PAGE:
Dear Wigleaf,
A student told me about her uncle's farm in Russia. "I can hear the cows mooing," she said. "And I don't want to eat anything. The dining halls are better."  The class agreed—the greater the disconnect, the better the food. We were discussing "Consider the Lobster."  I'd forgotten, again, where I live.
I told my students that around here, people want that connection. There are farms where you can order chickens before they're full grown. The chickens have names, they tell you, not numbers. You can go see Lucille at the farm. My students have never looked more disgusted. To them, knowing an animal's name is more inhumane than boiling a lobster alive. It's like eating a pet. Plus, my class is right before lunch.
I didn't tell my students a few things: 1) I've been calling the chicken I just ordered Lucille. 2) Lucille will be the first chicken I've eaten in ten years. 3) I'm terrified of what will happen when I bite through Lucille's skin.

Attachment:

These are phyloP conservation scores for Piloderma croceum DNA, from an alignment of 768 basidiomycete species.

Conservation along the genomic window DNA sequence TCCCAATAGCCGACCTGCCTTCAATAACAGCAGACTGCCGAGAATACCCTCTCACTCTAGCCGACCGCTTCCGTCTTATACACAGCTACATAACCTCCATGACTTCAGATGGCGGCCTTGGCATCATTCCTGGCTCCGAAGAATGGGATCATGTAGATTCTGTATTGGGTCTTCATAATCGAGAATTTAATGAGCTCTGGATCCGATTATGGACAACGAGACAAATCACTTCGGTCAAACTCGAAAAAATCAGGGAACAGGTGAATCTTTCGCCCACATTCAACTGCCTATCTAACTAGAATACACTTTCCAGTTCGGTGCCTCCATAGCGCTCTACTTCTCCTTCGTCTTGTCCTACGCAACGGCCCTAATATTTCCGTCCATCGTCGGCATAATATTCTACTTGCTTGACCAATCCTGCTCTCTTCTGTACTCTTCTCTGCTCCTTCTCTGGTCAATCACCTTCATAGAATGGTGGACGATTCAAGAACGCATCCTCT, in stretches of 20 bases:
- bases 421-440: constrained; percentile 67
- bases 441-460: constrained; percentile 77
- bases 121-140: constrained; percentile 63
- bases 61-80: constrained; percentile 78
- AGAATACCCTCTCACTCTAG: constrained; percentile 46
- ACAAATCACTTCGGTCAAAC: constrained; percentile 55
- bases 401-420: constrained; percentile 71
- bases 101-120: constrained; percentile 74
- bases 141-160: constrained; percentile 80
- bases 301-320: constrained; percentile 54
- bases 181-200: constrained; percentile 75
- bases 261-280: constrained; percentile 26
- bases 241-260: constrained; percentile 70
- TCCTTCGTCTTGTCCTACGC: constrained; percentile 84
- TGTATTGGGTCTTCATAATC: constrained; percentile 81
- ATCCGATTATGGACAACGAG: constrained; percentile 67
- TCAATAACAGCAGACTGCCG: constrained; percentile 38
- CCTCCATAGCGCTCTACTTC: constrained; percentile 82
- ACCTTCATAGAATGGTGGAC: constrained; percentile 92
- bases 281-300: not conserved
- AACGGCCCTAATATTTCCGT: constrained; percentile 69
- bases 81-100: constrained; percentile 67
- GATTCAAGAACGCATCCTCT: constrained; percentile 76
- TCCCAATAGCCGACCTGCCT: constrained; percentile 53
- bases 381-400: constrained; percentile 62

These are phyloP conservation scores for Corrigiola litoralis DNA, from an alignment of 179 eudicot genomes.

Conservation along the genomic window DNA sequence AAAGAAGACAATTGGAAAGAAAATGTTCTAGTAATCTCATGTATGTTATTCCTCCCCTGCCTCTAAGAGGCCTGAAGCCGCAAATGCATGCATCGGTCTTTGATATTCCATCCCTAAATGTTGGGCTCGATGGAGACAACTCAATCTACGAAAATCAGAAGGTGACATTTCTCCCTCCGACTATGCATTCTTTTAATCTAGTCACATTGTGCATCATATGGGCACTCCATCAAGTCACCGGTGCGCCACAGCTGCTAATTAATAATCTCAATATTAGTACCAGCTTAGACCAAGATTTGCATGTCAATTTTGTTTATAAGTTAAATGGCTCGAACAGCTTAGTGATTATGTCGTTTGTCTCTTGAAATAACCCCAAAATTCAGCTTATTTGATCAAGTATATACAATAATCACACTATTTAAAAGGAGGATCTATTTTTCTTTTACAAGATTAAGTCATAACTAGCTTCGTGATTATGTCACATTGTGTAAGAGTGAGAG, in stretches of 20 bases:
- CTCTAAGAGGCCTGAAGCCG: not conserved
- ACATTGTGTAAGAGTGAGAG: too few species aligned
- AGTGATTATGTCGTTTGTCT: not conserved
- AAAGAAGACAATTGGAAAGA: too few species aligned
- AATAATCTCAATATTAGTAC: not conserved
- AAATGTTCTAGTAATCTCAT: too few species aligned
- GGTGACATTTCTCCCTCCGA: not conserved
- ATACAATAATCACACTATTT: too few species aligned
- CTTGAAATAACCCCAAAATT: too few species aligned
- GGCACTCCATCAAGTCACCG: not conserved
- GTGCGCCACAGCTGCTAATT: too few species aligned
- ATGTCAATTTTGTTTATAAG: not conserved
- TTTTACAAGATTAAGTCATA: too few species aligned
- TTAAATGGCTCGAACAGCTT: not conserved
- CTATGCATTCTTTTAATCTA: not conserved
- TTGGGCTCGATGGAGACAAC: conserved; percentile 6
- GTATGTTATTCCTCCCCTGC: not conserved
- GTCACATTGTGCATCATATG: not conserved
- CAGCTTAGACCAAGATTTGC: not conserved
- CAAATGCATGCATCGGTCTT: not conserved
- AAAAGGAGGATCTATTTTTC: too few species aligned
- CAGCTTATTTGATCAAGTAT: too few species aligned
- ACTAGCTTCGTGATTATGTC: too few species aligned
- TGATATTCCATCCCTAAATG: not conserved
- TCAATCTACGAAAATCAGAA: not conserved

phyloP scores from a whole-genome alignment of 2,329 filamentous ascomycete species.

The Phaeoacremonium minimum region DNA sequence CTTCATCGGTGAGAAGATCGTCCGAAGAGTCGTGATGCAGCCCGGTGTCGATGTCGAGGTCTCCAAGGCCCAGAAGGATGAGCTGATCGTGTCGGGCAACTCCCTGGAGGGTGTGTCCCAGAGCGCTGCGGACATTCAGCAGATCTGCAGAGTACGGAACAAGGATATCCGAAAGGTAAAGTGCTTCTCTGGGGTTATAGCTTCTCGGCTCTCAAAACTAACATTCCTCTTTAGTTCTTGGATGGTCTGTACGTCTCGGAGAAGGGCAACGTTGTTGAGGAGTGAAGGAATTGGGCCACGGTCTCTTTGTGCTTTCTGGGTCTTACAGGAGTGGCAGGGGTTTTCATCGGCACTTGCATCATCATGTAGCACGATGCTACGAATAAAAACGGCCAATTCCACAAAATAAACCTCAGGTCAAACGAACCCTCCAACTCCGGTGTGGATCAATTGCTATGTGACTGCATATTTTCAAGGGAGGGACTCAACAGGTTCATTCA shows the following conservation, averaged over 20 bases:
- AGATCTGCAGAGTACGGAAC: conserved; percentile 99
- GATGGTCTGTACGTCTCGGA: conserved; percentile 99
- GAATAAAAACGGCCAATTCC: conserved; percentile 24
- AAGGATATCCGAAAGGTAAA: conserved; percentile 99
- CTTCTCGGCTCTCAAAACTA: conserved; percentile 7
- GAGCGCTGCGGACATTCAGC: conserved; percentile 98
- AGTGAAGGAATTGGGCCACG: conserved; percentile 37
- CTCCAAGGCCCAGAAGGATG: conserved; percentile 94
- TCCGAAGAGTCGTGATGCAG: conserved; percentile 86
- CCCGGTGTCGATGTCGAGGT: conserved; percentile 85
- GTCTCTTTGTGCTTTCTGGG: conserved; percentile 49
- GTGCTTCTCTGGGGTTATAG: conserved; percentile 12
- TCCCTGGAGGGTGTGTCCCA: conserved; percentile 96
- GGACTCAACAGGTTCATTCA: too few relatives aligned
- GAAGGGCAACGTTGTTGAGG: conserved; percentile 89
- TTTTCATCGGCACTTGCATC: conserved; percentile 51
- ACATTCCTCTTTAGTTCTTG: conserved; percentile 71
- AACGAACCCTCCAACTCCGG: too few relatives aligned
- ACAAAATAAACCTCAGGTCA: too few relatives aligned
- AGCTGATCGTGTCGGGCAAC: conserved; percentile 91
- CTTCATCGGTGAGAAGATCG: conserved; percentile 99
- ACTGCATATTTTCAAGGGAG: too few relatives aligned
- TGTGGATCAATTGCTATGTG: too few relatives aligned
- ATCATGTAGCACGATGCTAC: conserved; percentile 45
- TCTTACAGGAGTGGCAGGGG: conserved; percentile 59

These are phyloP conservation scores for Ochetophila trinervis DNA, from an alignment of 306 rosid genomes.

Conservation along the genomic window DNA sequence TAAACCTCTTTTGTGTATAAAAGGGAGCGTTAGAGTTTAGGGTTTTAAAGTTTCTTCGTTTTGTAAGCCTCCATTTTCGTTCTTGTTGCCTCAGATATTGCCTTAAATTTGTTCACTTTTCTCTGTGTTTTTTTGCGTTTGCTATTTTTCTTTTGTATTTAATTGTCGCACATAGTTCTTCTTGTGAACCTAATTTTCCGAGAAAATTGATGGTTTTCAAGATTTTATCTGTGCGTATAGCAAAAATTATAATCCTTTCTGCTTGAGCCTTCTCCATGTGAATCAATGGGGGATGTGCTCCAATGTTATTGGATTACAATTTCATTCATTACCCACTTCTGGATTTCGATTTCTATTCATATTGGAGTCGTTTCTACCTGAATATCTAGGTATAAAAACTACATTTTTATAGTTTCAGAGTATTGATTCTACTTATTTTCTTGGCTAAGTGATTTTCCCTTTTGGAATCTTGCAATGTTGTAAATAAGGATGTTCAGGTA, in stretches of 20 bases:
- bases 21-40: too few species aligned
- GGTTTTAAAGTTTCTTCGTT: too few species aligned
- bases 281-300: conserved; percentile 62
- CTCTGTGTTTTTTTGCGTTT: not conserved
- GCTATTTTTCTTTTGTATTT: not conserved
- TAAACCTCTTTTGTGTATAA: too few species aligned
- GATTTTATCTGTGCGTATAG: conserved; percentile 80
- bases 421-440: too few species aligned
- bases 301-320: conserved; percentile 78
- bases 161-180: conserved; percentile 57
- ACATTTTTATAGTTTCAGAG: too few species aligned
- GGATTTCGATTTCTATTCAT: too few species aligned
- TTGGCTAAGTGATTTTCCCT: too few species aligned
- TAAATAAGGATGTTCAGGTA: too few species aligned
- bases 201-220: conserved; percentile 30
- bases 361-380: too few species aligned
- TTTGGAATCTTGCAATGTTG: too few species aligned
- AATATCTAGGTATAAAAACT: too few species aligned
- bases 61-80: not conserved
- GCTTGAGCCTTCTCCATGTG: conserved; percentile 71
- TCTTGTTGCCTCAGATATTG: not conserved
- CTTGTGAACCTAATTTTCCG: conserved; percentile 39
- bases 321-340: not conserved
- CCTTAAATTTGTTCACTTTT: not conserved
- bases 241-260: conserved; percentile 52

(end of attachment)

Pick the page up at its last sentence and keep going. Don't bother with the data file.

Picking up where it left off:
Yesterday, the weather was perfect, and I took a drive. I saw cows, pigs, and pumpkins. Just outside the tree line, a deer watched traffic. Right as we passed, its body twisted, head moving in the opposite direction of its haunches, and it ran back into the woods.
I write about animals a lot. Maybe because I grew up in the suburbs without them. Maybe because I've never killed a chicken. Maybe because I'd never been that close to a deer before.
-----Christy Crutchfield

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Read CC's "He Did the Opposite."

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